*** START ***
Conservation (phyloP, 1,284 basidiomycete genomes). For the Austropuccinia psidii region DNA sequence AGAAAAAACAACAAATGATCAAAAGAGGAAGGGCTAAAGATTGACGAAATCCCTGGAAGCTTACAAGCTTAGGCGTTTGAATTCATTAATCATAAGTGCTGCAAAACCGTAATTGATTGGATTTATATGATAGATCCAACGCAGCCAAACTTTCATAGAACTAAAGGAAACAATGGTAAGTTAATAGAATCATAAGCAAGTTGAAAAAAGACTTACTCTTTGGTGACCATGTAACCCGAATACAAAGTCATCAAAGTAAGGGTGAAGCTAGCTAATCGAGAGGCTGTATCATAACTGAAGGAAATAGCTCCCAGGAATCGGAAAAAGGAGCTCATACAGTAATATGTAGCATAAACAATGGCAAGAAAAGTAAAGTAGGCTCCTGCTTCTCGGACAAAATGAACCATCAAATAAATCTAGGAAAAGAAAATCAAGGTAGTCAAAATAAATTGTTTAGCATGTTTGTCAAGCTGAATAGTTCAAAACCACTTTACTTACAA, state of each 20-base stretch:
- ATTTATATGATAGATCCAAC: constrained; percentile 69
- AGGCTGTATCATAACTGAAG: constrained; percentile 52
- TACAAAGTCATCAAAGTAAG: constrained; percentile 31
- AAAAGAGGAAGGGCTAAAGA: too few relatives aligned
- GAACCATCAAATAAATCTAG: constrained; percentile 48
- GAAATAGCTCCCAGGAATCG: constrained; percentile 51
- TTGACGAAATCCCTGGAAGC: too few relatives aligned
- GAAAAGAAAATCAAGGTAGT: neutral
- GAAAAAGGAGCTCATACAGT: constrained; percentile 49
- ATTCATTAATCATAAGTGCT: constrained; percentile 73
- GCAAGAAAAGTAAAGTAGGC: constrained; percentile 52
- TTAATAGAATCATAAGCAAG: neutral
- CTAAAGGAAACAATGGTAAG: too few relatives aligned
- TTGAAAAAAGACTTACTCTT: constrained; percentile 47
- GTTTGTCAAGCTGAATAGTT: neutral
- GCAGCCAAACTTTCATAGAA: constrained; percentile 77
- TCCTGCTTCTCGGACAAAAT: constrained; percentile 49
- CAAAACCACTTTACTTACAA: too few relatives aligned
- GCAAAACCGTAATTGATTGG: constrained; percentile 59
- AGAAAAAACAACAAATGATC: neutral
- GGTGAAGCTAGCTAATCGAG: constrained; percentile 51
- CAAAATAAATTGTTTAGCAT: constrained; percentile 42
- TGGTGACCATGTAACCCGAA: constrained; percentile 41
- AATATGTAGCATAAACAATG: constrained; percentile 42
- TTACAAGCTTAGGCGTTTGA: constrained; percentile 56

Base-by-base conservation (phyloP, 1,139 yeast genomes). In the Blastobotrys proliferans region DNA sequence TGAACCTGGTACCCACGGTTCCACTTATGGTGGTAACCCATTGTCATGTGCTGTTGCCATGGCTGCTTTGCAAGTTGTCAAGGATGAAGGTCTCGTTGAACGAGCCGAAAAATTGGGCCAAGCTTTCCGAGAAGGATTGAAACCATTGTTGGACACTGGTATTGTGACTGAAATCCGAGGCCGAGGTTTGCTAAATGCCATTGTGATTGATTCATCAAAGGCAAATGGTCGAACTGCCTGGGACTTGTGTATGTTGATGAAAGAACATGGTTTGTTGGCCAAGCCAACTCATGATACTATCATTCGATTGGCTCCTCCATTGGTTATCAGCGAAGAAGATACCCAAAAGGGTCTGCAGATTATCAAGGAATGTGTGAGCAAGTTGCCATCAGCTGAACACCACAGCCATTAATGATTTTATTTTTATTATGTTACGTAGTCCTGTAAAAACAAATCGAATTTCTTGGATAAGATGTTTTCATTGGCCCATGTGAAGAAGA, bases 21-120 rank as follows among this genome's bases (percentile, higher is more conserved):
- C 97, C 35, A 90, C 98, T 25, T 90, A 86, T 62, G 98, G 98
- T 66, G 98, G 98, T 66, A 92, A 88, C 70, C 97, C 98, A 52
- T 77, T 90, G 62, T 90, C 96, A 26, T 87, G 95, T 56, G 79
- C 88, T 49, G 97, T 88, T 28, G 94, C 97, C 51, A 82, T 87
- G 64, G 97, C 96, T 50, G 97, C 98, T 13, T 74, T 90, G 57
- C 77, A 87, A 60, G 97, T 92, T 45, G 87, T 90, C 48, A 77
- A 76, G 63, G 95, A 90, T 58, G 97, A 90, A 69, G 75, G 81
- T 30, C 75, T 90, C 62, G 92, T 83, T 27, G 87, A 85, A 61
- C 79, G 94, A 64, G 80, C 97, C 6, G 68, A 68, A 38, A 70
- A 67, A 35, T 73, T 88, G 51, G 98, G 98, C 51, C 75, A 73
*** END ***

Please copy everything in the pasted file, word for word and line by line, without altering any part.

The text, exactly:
Conservation (phyloP, 1,284 basidiomycete genomes). For the Austropuccinia psidii region DNA sequence AGAAAAAACAACAAATGATCAAAAGAGGAAGGGCTAAAGATTGACGAAATCCCTGGAAGCTTACAAGCTTAGGCGTTTGAATTCATTAATCATAAGTGCTGCAAAACCGTAATTGATTGGATTTATATGATAGATCCAACGCAGCCAAACTTTCATAGAACTAAAGGAAACAATGGTAAGTTAATAGAATCATAAGCAAGTTGAAAAAAGACTTACTCTTTGGTGACCATGTAACCCGAATACAAAGTCATCAAAGTAAGGGTGAAGCTAGCTAATCGAGAGGCTGTATCATAACTGAAGGAAATAGCTCCCAGGAATCGGAAAAAGGAGCTCATACAGTAATATGTAGCATAAACAATGGCAAGAAAAGTAAAGTAGGCTCCTGCTTCTCGGACAAAATGAACCATCAAATAAATCTAGGAAAAGAAAATCAAGGTAGTCAAAATAAATTGTTTAGCATGTTTGTCAAGCTGAATAGTTCAAAACCACTTTACTTACAA, state of each 20-base stretch:
- ATTTATATGATAGATCCAAC: constrained; percentile 69
- AGGCTGTATCATAACTGAAG: constrained; percentile 52
- TACAAAGTCATCAAAGTAAG: constrained; percentile 31
- AAAAGAGGAAGGGCTAAAGA: too few relatives aligned
- GAACCATCAAATAAATCTAG: constrained; percentile 48
- GAAATAGCTCCCAGGAATCG: constrained; percentile 51
- TTGACGAAATCCCTGGAAGC: too few relatives aligned
- GAAAAGAAAATCAAGGTAGT: neutral
- GAAAAAGGAGCTCATACAGT: constrained; percentile 49
- ATTCATTAATCATAAGTGCT: constrained; percentile 73
- GCAAGAAAAGTAAAGTAGGC: constrained; percentile 52
- TTAATAGAATCATAAGCAAG: neutral
- CTAAAGGAAACAATGGTAAG: too few relatives aligned
- TTGAAAAAAGACTTACTCTT: constrained; percentile 47
- GTTTGTCAAGCTGAATAGTT: neutral
- GCAGCCAAACTTTCATAGAA: constrained; percentile 77
- TCCTGCTTCTCGGACAAAAT: constrained; percentile 49
- CAAAACCACTTTACTTACAA: too few relatives aligned
- GCAAAACCGTAATTGATTGG: constrained; percentile 59
- AGAAAAAACAACAAATGATC: neutral
- GGTGAAGCTAGCTAATCGAG: constrained; percentile 51
- CAAAATAAATTGTTTAGCAT: constrained; percentile 42
- TGGTGACCATGTAACCCGAA: constrained; percentile 41
- AATATGTAGCATAAACAATG: constrained; percentile 42
- TTACAAGCTTAGGCGTTTGA: constrained; percentile 56

Base-by-base conservation (phyloP, 1,139 yeast genomes). In the Blastobotrys proliferans region DNA sequence TGAACCTGGTACCCACGGTTCCACTTATGGTGGTAACCCATTGTCATGTGCTGTTGCCATGGCTGCTTTGCAAGTTGTCAAGGATGAAGGTCTCGTTGAACGAGCCGAAAAATTGGGCCAAGCTTTCCGAGAAGGATTGAAACCATTGTTGGACACTGGTATTGTGACTGAAATCCGAGGCCGAGGTTTGCTAAATGCCATTGTGATTGATTCATCAAAGGCAAATGGTCGAACTGCCTGGGACTTGTGTATGTTGATGAAAGAACATGGTTTGTTGGCCAAGCCAACTCATGATACTATCATTCGATTGGCTCCTCCATTGGTTATCAGCGAAGAAGATACCCAAAAGGGTCTGCAGATTATCAAGGAATGTGTGAGCAAGTTGCCATCAGCTGAACACCACAGCCATTAATGATTTTATTTTTATTATGTTACGTAGTCCTGTAAAAACAAATCGAATTTCTTGGATAAGATGTTTTCATTGGCCCATGTGAAGAAGA, bases 21-120 rank as follows among this genome's bases (percentile, higher is more conserved):
- C 97, C 35, A 90, C 98, T 25, T 90, A 86, T 62, G 98, G 98
- T 66, G 98, G 98, T 66, A 92, A 88, C 70, C 97, C 98, A 52
- T 77, T 90, G 62, T 90, C 96, A 26, T 87, G 95, T 56, G 79
- C 88, T 49, G 97, T 88, T 28, G 94, C 97, C 51, A 82, T 87
- G 64, G 97, C 96, T 50, G 97, C 98, T 13, T 74, T 90, G 57
- C 77, A 87, A 60, G 97, T 92, T 45, G 87, T 90, C 48, A 77
- A 76, G 63, G 95, A 90, T 58, G 97, A 90, A 69, G 75, G 81
- T 30, C 75, T 90, C 62, G 92, T 83, T 27, G 87, A 85, A 61
- C 79, G 94, A 64, G 80, C 97, C 6, G 68, A 68, A 38, A 70
- A 67, A 35, T 73, T 88, G 51, G 98, G 98, C 51, C 75, A 73